Edwards AFB, California
My father attended the Edwards AFB airshows in 1959, 1960 and 1961, when bare metal and dayglo was all the rage.
Here is a retrospective of the career of the first Space Shuttle, OV-101 Enterprise, which was used for five test flights of the last phases of the approach to landing at Edwards Air Force Base in 1977. It was often displayed at the Edwards Air Force Base open house in the early 1980s.
The pictures of the static displays at the 1998 Edwards AFB Open House Display can be viewed in 3-D.
The flying displays included the usual assortment of novel formation fly-bys.
Go to static displays of the Edwards AFB 1999 Airshow.
Go to Saturday flight demonstrations of the Edwards AFB 1999 Airshow.
Go to Sunday flight demonstrations of the Edwards AFB 1999 Airshow.
The Edwards Air Force Base 2000 Open House was held on October 21.
Due to unfavorable weather conditions in Florida, the Space Shuttle Discovery was diverted to Edwards Air Force Base at the conclusion of mission STS-92 on Tuesday, October 24. It departed for the Kennedy Space Center on a 747 Shuttle Carrier on November 2.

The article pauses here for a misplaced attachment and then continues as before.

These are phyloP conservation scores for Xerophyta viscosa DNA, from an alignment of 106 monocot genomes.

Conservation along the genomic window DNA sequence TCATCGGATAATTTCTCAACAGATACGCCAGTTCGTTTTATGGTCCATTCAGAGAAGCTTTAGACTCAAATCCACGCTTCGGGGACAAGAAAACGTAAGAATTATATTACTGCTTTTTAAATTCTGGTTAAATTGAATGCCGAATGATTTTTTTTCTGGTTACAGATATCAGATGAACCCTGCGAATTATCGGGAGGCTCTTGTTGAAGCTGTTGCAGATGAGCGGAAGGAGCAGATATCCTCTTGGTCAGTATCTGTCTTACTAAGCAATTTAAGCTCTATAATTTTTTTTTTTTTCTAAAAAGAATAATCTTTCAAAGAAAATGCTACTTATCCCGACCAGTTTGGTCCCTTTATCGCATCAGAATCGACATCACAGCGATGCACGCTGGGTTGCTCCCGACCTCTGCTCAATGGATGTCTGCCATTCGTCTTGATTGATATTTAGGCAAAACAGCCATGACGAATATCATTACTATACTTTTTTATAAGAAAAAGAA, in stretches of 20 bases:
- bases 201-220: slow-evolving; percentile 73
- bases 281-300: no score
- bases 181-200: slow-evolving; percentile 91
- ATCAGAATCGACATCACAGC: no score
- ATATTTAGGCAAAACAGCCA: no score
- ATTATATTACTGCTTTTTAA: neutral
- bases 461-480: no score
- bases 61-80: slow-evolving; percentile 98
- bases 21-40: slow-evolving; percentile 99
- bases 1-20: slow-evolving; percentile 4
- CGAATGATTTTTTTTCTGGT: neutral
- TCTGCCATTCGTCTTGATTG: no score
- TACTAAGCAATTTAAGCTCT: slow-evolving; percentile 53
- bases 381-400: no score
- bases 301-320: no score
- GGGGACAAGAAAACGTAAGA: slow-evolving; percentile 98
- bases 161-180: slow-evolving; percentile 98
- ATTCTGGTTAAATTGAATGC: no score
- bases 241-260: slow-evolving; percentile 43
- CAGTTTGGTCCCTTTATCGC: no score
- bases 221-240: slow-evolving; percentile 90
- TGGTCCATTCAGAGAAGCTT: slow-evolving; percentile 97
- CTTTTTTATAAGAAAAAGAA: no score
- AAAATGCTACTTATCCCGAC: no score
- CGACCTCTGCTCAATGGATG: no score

The NB-52B launched the X-38 Crew Return Vehicle on its sixth free flight on November 2, 2000
The X-43A Hyper-X supersonic combustion ramjet testbed was launched on its first free flight on Saturday, June 2, 2001.
The NB-52B carried the X-38 Crew Return Vehicle aloft on Friday, June 29 in an attempt to launch the seventh mission of the test program.
The NB-52B launched the X-38 Crew Return Vehicle on its seventh mission on Tuesday, July 10, 2001.
After a one year hiatus, the Edwards AFB Open House returned on October 26, 2002 with several novel aircraft making their first public appearance and an action packed flying display.
Static Displays of the 2002 Edwards Air Force Base Open House.
Flying Displays of the 2002 Edwards Air Force Base Open House.
The Edwards Air Force Base Open House was held the weekend of October 25-26. During the two-day event, visitors saw new and unique aircraft in the Air Force inventory, and some of the best aerial demonstration pilots and teams performing today. The various demonstrations included Air Force aircraft such as the F/A-22, F-117, F-16, KC-135, C-17, B-1, which set 52 official world records, B-2, as well as NASA aircraft among others. This was also a once-a-year opportunity for taxpayers to see the kind of equipment they buy for the Air Force, and the abilities of the people who test, fly and maintain this equipment.
I spent three days shooting at Edwards AFB. On Wednesday, October 22, I shot the military rehearsals from the media site next to the runway.
Rehearsal, October 22, Page 1